Rogers&coPackage Travel Directive 1990 – Implementation In Spain

Here, David Diez Ramos of Rogers & Co (ITLN Member for Spain), discusses how the original Package Travel Directive was implemented by the Spanish authorities.

EC Directive 90/314 was originally implemented into Spanish law via the Law of Combined Travel 21/1995 which was subsequently replaced in 2007 by the Law of General Defence of Consumers and Users (GDCU).

In accordance with the GDCU the contract of combined travel is now regulated by Book IV and specifically Articles 150 to 165 and the rules relevant to the liability of operators and retailers can be found at Articles 158, 159, 161 and 162.

In general terms, Articles 158, 159 and 161 of the GDCU copy almost word for word in translation the text of the EC Directive Article 4 paras 5, 6 and 7.  And Article 162 does the same with the EC Directive Article 5.

The main differences between the EC Directive and the GDCU in relation to liability, can be summarised as follows:

  • GDCU Article 159 stipulates the levels of compensation to be paid in the event of breach of contract as referred to in Article 5, para 6 and those sums are:
  • 5% of the total purchase price for the combined travel if the breach occurs between the 2 months and 15 days immediately prior to the date of the scheduled travel;
  • 10% of the total purchase price for the combined travel if the breach occurs between 15 and 3 days immediately prior to the date of the scheduled travel, and
  • 25% of the total purchase price for the combined travel if the breach occurs 48 hours immediately prior to the date of the scheduled travel.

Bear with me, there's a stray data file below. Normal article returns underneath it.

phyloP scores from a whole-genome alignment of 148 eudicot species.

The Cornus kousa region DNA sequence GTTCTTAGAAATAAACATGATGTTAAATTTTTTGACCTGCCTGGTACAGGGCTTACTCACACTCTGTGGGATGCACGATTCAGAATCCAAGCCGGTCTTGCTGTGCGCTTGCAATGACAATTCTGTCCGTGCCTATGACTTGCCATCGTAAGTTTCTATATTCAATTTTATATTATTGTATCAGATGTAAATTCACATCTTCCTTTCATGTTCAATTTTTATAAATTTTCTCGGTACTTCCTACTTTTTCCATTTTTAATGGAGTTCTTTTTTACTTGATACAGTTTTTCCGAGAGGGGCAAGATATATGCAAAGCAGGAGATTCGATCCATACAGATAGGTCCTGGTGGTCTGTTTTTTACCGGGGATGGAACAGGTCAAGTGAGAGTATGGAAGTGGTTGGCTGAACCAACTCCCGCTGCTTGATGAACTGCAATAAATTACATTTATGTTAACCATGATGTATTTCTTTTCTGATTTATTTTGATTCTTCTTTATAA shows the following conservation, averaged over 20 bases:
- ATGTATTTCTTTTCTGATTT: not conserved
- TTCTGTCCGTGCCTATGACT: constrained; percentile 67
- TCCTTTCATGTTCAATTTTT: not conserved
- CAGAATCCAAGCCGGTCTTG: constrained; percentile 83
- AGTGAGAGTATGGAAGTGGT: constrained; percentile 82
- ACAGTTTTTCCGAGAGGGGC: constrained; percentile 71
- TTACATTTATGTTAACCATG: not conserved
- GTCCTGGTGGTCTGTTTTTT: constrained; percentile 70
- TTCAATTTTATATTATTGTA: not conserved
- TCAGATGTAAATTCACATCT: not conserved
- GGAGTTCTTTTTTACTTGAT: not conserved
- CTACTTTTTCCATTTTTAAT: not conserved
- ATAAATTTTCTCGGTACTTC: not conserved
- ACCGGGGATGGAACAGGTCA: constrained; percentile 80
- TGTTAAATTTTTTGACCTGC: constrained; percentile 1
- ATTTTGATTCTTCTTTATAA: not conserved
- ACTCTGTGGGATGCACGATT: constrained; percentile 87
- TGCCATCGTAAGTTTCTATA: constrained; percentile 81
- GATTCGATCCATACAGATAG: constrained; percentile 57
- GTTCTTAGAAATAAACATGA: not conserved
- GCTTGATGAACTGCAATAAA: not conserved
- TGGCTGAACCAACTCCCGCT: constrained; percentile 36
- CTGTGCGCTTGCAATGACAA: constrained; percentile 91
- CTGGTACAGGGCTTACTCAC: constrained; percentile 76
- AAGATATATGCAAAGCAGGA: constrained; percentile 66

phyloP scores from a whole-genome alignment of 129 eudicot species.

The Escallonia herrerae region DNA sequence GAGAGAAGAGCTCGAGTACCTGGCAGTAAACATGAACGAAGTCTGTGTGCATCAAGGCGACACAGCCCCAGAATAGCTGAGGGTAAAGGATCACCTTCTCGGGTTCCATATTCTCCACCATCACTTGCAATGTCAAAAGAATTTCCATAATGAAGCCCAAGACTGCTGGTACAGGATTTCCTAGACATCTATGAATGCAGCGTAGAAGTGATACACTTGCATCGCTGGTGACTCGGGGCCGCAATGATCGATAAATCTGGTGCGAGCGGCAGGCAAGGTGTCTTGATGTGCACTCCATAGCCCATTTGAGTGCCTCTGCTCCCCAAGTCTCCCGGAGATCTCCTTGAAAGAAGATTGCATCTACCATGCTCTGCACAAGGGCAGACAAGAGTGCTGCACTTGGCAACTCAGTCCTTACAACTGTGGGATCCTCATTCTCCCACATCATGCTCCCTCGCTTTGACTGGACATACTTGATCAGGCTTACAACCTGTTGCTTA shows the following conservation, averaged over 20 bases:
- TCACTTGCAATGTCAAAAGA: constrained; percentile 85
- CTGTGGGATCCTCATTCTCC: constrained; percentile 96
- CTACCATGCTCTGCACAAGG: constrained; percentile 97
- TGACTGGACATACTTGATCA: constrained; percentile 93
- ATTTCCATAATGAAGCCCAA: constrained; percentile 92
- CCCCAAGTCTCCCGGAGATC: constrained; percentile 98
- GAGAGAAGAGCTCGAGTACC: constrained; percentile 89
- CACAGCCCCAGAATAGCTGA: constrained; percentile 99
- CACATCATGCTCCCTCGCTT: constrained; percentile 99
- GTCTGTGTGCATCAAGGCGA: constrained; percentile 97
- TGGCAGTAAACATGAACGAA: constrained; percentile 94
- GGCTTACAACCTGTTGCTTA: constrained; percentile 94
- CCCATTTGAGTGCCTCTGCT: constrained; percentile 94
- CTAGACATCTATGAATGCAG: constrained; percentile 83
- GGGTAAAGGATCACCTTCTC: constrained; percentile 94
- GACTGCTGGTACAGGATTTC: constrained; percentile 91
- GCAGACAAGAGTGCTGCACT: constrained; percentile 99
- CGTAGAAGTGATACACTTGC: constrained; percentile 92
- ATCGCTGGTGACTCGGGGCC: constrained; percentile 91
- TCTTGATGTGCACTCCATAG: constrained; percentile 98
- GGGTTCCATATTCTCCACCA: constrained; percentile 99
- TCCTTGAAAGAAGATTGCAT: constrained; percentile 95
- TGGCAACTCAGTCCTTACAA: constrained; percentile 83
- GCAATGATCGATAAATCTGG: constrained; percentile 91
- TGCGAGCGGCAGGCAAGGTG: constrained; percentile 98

• GDCU Article 162 makes the operators and retailers liable for the correct performance of the contract irrespective of whether they rely on third party service providers, but their liability is determined by the obligations that correspond to each one depending on their respective roles in the contract.  In any event, the operator and retailer are jointly and severally liable to the consumer and maintain their respective rights to pursue a recovery from the third party service providers.
  • GDCU Article 162 provides a fourth category of exoneration from liability not otherwise provided for in the EC Directive Article 5, para 2, whereby the liability of the operator/retailer is not engaged where the defect in the performance of the contract is due to an event that the operator or where relevant, the retailer, irrespective of their best efforts and due diligence, have been unable to foresee or overcome.
  • Lastly, it is important to highlight that the GDCU Article 160 contains a specific set of rules relating to the liability of the consumer for breach of contract not otherwise included in the EC Directive.

As with all Members States, Spain is awaiting word on how the new Directive will be implemented and what differences there will be between the current regime and the forthcoming one.

David Diez Ramos


Editor’s Note –Readers will note that Spain went further than many member states by actually providing a set percentage level of compensation when there is a breach of contract, something which seems entirely sensible and gives both consumers and businesses some certainty in those situations.